Less is more…more or less

HMG coat of arms

I’m still buzzing from the D&AD Awards Ceremony at The Roundhouse in June. It was extra brilliant this year because Neville Brody (D&AD President and founder of the Anti-Design Festival) masterminded a parody of awards ceremonies. We got the 1970s light show, street-cred beatboxer, fetishistic nouvelle cuisine, fledgling artists and actors waiting tables, and sexy brochures riddled with references to ‘creativity’. The whole experience was designed to make us question the empty-headedness of awards ceremonies and our slavish addiction to them. The content of these events has become so secondary to the razzmatazz it’s hard to distinguish between the Turner Prize, Eurovision, and a Miss World Contest. Looking sartorially satirical in a spoof business suit, Neville acted out a dazzling Master of Ceremonies piss-take, supported by an ironic dumb blonde handing out the gongs. It stimulated fevered debate on my table as to whether in this crash, bang and wallop digital age, style has finally triumphed over substance.

We glugged our warm white wine and applauded the ‘inventive imagination’ and ‘ground-breaking brilliance’ of ‘creative genius’. The D&AD Yellow Pencils basked the glory of London 2012, empathised with paralympians, raised awareness about health and safety and Parkinson’s disease, and celebrated the usual procession of fast moving consumer goods. But the most significant accolade of the evening was the award of the Black Pencil to Sarah Richards and her team at GOV.UK for an astonishing body of work.

For decades UK government departments have been powerful oligopolies, repelling all boarders with impenetrable content structure and incomprehensible language. DirectGov and BusinessLink were the first digital services to centralise information, and GOV.UK is the child of a report prepared by the marvellous Martha Lane Fox who advocated ‘revolution not evolution’. 400 websites are in the process of being reconfigured within GOV.UK where each department will have a dedicated space for information, announcements, publications and policies. The super-user-friendly beta site is already showing us how to do what we need to do – when someone dies, to claim unemployment benefit, to pass a driving test – all in one place.

One of the mysteries of our industry is why most of the work is witless. There is no shortage of brilliant minds. But many clients struggle to understand how brand, design, images and writing integrate and cling to generic. So it’s all the more astonishing that government – notorious for labyrinthine approval procedures – has trusted GOV.UK editors to control the content and structure of a critical national asset.

The GOV.UK proposition is to ‘hide complexity’ – not just the tools, widgets and calculators – but also the plethora of detail. The user must come first – even over departmental need. Sarah and her team carried out a massive content audit of DirectGov and BusinessLink and interrogated the function of every page. Inclusion was driven by need-to-know and informed by user behaviour and language. They dispensed with the advice and only convey what government actually does. Expect howls of frustration from individuals and agencies struggling with the new formats and teething problems, but dashboards will be linked into every stage of navigation, so failing pages can be amended and re-tested in successive versions.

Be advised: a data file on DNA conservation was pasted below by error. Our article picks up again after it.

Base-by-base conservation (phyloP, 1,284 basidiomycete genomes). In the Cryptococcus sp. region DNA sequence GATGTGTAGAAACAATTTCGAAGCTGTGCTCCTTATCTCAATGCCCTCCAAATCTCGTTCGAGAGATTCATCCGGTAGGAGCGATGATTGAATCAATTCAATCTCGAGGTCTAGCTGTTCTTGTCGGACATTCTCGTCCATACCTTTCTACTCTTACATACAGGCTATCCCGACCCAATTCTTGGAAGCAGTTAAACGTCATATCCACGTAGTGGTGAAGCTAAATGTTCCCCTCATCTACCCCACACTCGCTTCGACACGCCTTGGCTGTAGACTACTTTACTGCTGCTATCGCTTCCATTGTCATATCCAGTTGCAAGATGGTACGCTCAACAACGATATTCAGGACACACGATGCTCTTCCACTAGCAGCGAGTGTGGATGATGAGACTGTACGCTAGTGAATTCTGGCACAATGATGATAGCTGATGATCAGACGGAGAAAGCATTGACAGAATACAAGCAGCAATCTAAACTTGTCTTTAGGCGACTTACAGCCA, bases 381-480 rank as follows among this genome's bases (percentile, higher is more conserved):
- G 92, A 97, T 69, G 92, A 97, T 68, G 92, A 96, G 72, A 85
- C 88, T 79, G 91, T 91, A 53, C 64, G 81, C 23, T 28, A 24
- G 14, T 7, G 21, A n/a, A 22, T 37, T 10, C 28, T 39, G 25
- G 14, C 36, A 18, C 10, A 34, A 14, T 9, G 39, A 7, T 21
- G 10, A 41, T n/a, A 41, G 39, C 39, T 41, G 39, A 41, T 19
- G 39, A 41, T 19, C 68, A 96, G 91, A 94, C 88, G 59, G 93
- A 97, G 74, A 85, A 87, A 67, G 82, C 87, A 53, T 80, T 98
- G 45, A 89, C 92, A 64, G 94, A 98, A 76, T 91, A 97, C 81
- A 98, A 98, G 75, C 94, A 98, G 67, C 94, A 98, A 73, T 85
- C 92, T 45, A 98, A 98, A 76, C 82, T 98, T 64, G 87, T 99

The GOV.UK mantra is find, read, understand, leave. The tone is informative, succinct, reassuring, brisk. GOV.UK will not tell you how to tell your children you are getting divorced, but will provide a step-by-step journey through the process. Doing less better helps us understand our rights and obligations, and reduces costly or illegal mistakes when dealing with the state.

Neville’s manifesto for the Anti-Design Festival called for work that is scary, dangerous, anti-establishment…that unlocks creative fires and ideas…and welcomes anarchy. So it’s heartening to see the traditionally risk-averse Civil Service producing radical thinking that puts many so called ‘creative agencies’ to shame. But GOV.UK would never have happened without a progressive client. Francis Maude – Minister for the Cabinet Office – has pushed this through by trumpeting simplicity, agility and accessibility, and using open source technology to avoid software licensing costs.

Maybe we should kick all the students out of the art schools (which let’s face it have become finishing schools for middle class kids with rich mummies and daddies), and wheel in the brand managers and marketing directors for crash courses in The Power and the Glory of Creativity. Maybe next year D&AD will announce a new category. A purple pencil perhaps, for the Most Enlightened Client of the Year.

 

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